Temporary accounts include some, not all, contra accounts, internal accounts (explained in advanced bookkeeping), suspense accounts and equity accounts temporarily used with the income statement (for cash flow calculations). Since most temporary accounts have direct offsets or are transferable via reclassification, it is easy to close them by nulling out their respective values. This is explained in Closing Temporary Accounts in the advanced skills section of bookkeeping.
Step 6 – Compare and Contrast Current to Historical Information
One of the fundamentals of financial accounting is that it is rare for a company to have either significant growth or sudden losses without management knowing beforehand. Often significant financial change is identified with sudden increases or decreases in sales volume, material purchases or fluctuations in the labor force. Absent this, financial changes will be reasonable or unnoticeable, specifically per account from one period to the next. They will also be reasonable in change when comparing the same period one year apart.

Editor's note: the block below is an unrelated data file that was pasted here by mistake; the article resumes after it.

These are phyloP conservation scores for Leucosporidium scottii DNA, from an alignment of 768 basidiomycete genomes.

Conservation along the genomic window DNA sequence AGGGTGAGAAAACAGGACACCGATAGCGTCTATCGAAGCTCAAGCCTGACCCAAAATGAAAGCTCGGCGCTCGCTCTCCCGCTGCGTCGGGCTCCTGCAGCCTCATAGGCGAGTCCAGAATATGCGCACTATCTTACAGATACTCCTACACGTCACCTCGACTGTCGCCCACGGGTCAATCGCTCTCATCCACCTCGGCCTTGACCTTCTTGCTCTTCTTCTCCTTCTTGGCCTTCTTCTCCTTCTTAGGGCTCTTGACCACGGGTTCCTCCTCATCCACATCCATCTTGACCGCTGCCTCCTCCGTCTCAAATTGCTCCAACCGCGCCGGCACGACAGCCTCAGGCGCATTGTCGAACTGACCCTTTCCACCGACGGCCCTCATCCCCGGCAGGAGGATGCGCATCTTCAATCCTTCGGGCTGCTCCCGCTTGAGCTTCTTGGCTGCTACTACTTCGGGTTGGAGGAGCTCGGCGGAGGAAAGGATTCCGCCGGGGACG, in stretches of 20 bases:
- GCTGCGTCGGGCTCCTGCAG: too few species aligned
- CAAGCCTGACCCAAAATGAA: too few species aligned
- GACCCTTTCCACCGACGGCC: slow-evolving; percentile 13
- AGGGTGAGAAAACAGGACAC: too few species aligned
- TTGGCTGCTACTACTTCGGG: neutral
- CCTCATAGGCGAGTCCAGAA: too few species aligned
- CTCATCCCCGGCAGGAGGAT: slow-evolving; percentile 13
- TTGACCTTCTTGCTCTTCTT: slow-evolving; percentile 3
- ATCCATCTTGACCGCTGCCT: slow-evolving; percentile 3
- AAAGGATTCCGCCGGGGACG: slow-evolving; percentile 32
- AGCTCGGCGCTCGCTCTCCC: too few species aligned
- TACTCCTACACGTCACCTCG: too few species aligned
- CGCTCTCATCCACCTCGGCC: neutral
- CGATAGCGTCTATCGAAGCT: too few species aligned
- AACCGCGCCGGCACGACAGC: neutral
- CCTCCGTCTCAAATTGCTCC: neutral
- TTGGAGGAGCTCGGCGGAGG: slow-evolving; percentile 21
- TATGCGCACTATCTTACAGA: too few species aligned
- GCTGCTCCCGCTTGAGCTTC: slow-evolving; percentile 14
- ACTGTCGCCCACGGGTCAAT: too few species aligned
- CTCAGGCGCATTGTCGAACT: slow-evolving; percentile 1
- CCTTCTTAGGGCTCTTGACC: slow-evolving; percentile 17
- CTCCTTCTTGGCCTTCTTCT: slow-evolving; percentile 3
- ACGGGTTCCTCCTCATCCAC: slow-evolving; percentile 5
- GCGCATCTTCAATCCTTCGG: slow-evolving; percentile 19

So each account is compared with a side by side alignment to both the prior (if interim, the prior month or quarter) period and in a separate report, the same period in a prior year. This allows the bookkeeper to compare results for the period and contrast any significant differences. Here is an example of ACME’s month to month comparison for its income statement.
Comparative Income Statement
For the Two Months Ending May 31, 2016 and June 30, 2016
May 31, 2016 June 30, 2016
Sales $342,719 $383,741
Allowances (21,605) (18,297)
Net Sales 321,114 365,444
Costs of Transportation:
Fuel 85,610 93,404
Labor 49,657 56,491
Repairs & Maintenance 33,915 37,006
Compliance 4,632 4,882
Depreciation 19,410 19,410
Taxes 9,809 11,078
Gross Profit 118,081 143,173
Management 21,305 23,744
Facilities 6,790 6,849
Insurance 14,272 14,799
Office Operation 3,017 2,933
Taxes and Licenses 10,044 12,757
Other 2,113 1,681
Capital 18,961 19,403
Operational Profit $41,579 $61,007
Does anything look abnormal?